Yet, tragedy struck with Lena’s untimely passing, leaving behind a blank space on her death certificate, a stark reminder of the mysteries that lingered in her wake.

Lena Stewart died from a broken heart, a condition called mitral regurgitation, all alone in an East Melbourne hospital.

As the story unfolded, the fate of Agnes Beatrice Stewart emerged, her journey intertwined with that of her enigmatic mother Lena, weaving a tapestry of family ties and untold secrets.

Agnes Beatrice Stewart had lived in Victoria Street, Abbotsford in 1914. She passed away in 1964 at Surry Hills, 75 years of age. Perhaps therein lies that missing link between Lena Condon’s certificates and the reason why Arthur Lyons of Surry Hills, once possessed them.

With each revelation, the streets of North and West Melbourne whisper tales of resilience, courage, and the enduring spirit of women who dared to defy the odds.

story by Stephen Hatcher, member of the Hotham History Project. 2024

 

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Story title: Echoes of Resilience

Episode 1: A Journey Begins

Scene 1: Manchester, England – 1860s We meet Selina Condon, a spirited young girl living with her family in the slums of Manchester amidst the industrial revolution. Determined to escape the hardships of factory life, Selina’s parents and siblings embark on a perilous journey away from England to seek a better future in Australia.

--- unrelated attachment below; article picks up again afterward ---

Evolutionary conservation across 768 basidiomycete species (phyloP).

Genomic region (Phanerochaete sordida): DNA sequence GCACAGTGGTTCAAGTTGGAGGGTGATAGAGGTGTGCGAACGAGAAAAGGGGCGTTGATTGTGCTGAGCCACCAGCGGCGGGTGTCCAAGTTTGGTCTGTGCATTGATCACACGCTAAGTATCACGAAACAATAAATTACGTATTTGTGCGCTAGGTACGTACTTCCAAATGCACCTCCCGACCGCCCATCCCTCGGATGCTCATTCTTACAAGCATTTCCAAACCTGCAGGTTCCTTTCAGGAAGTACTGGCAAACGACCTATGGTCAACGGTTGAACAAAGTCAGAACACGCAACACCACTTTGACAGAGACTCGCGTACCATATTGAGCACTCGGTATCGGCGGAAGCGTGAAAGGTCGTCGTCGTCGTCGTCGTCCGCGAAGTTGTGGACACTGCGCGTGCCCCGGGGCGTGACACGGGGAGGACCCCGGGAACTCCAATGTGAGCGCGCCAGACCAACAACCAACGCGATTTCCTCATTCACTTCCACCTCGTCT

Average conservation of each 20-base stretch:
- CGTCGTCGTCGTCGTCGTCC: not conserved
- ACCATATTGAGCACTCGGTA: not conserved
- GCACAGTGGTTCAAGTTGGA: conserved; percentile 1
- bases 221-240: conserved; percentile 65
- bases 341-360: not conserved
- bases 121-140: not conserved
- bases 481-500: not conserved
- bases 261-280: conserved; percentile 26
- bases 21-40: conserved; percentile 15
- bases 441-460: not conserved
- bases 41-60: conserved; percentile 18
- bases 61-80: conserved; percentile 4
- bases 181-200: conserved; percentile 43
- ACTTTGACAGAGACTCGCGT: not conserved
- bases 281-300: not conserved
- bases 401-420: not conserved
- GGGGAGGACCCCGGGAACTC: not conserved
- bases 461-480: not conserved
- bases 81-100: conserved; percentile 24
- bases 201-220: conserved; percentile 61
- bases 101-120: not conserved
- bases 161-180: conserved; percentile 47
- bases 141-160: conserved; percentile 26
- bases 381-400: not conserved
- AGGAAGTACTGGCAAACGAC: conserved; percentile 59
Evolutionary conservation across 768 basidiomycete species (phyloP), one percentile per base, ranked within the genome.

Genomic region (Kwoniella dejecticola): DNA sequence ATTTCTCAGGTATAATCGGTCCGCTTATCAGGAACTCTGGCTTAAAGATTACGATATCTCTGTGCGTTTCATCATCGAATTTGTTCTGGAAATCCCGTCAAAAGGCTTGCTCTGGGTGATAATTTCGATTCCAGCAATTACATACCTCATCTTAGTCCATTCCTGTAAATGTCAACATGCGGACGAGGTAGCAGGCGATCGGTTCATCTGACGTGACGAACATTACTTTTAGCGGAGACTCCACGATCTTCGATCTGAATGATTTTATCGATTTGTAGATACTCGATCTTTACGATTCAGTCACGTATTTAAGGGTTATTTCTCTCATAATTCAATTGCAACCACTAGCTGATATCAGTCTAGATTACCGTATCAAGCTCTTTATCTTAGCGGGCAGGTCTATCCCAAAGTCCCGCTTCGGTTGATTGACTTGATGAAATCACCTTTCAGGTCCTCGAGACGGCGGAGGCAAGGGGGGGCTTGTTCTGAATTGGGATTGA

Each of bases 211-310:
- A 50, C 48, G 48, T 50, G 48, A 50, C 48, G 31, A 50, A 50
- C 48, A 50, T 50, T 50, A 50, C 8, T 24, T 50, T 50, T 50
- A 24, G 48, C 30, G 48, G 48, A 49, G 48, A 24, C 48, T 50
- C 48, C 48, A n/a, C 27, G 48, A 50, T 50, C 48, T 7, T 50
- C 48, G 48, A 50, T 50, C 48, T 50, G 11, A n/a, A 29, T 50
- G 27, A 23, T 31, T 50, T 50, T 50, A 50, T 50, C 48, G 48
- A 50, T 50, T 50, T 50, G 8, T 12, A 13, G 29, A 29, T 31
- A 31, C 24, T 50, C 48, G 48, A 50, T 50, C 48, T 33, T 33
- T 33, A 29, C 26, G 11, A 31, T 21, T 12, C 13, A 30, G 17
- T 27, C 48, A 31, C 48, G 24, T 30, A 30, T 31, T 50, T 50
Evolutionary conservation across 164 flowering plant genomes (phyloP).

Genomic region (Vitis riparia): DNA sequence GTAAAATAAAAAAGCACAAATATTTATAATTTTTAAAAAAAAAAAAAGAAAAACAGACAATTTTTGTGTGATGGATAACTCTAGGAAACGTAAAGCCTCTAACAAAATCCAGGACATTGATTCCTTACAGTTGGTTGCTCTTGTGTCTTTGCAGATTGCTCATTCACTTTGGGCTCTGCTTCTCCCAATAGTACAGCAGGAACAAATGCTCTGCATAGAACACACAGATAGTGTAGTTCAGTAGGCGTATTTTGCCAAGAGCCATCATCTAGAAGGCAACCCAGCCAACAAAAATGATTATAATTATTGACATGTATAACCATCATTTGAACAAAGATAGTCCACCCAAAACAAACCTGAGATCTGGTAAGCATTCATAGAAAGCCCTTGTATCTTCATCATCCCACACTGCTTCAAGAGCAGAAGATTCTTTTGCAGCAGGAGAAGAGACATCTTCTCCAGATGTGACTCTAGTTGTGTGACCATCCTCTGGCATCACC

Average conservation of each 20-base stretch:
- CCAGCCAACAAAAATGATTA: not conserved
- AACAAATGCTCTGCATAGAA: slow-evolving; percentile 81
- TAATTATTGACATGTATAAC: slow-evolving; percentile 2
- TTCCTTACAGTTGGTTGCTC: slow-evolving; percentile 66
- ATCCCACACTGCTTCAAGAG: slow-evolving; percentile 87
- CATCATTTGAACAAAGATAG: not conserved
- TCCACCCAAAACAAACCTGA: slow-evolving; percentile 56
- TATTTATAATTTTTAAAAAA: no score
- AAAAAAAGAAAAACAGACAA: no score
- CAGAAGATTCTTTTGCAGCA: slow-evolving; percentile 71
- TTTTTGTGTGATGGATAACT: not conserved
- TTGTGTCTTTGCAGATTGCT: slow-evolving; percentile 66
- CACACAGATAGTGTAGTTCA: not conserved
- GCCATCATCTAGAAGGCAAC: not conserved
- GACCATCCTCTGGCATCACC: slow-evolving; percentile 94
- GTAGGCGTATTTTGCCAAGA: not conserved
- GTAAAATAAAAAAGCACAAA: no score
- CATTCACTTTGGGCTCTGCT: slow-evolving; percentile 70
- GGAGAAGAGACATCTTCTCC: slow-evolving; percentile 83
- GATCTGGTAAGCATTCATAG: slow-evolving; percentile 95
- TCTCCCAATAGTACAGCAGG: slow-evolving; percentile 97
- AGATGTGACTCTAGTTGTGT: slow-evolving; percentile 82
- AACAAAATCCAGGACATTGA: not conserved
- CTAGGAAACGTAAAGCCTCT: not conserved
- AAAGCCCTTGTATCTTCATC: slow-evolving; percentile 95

Scene 2: Hotham, Victoria – 1866 The Condon family survives a harrowing shipwreck off the coast of King Island, finding refuge in the vibrant streets of Hotham. Selina, now known as Lena, navigates the challenges of her new life with courage and resilience.

Episode 2: Trials of Adversity

Scene 1: Provost Street, Hotham – 1869 Lena marries James Cunningham Johnson, but her dreams of marital bliss are shattered by his betrayal and desertion. Alone and with seven children to care for, Lena faces the harsh realities of poverty and societal shame.

Scene 2: Melbourne – 1888 Lena’s path crosses with William Stewart, a kind-hearted blacksmith who offers her a glimpse of hope and companionship. Despite the shadows of her past, Lena finds the courage to embrace a new beginning and marries William.

Episode 3: Echoes of Hope

Scene 1: Provost Street, Hotham – 1889 Lena finds solace in the birth of her seventh child, Agnes Beatrice Stewart, a symbol of hope amidst life’s trials. But tragedy strikes once again as Lena’s health deteriorates, leaving her with a broken heart and unanswered questions.

Scene 2: Melbourne – 1894 Lena’s untimely passing leaves a void in the hearts of those who knew her, but her legacy of resilience lives on. As Agnes Beatrice Stewart is raised by grandma, she grows into adulthood, she embarks on a journey to uncover the truth about her mother Lena’s past and find her own place in the world.

Episode 4: Unraveling Secrets

Scene 1: Abbotsford, Melbourne- 1914 Agnes Beatrice Stewart, now a woman in her own right, delves into the mysteries of her family’s history, uncovering long-buried secrets and hidden truths. With each revelation, Agnes discovers the strength and resilience that has been passed down through generations of women like Lena.

Episode 5: Echoes of Resilience – Finale

Scene 1: Melbourne – Present Day The streets of Provost Street echo with the stories of Lena Johnson and Agnes Beatrice Stewart, two women bound together by a legacy of resilience and courage. As the sun sets on the city skyline, their voices rise above the noise, reminding us all that the echoes of the past can shape the future.

by Stephen Hatcher, member of the Hotham History Project, 2024.